3.35. We have a long and rich tradition of voluntary trusteeship and we expect the vast majority of those involved in governance will continue to be unpaid, volunteering to serve their community and give their school(s) the benefit of their expertise and commitment. As the scale of the challenge in governing large and growing MATs increases, we may see more of them seeking Charity Commission authorisation to offer payment to attract the very best people into key positions such as the chair of the board.
The crucial role of governance makes it more important than ever to ensure that only the right individuals are involved. So we will extend Edubase to establish a database of everyone involved in governance, requiring schools and MATs to start providing information from September 2016, and we intend to legislate so that we have the power to bar unsuitable individuals from being governors of maintained schools, to mirror the existing barring power for academies and independent schools.
END of last section of Chapter 3.
The contents list of the whole White Paper can be seen below:
Foreword by the Secretary of State for Education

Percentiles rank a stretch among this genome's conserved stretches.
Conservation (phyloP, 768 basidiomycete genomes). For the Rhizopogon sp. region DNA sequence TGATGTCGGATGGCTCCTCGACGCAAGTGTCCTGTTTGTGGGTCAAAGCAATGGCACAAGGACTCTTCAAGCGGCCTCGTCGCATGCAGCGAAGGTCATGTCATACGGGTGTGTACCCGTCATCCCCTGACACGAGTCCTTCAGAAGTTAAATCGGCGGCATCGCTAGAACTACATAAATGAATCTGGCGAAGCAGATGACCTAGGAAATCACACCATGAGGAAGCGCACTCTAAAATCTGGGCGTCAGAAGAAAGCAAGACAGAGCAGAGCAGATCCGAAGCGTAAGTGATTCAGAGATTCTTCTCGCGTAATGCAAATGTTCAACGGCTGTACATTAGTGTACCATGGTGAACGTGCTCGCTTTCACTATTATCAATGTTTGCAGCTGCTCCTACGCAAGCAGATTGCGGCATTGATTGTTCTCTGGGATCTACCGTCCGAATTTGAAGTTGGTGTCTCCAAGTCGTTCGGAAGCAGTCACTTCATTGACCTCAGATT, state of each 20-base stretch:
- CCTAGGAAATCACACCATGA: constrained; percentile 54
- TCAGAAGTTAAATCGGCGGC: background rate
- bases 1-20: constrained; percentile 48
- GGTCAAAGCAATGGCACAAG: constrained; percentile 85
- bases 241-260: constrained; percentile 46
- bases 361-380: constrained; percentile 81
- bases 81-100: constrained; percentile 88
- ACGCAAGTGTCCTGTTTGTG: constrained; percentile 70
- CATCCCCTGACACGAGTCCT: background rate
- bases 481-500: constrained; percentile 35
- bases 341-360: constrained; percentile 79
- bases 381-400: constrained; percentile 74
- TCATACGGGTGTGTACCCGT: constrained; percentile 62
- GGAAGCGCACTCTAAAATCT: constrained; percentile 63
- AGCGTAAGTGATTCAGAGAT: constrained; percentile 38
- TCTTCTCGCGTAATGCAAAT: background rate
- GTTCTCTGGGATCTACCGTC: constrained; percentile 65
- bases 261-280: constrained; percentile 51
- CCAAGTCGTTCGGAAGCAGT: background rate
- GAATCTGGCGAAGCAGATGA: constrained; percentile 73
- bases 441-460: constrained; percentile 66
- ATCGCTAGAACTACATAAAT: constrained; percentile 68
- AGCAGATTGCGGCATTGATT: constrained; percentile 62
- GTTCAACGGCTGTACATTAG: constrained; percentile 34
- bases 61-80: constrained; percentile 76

Chapter 1: Our vision for educational excellence everywhere
Significant progress has been made
But this progress isn’t felt everywhere
Our goal is to achieve educational excellence everywhere
Our approach: supported autonomy to drive up standards for all
Seven main elements to educational excellence everywhere
Chapter 2: Great teachers – everywhere they’re needed
Attracting and recruiting world class teachers
Strengthening initial teacher training
Replacing QTS with a new, stronger accreditation
Getting great teachers where they are most needed
Supporting teachers in and beyond the classroom
Fostering a world-leading, evidence-informed teaching profession
Chapter 3: Great leaders running our schools and at the heart of our system 40
Developing the next generation of headteachers and leaders 41
Great leaders where they are most needed 44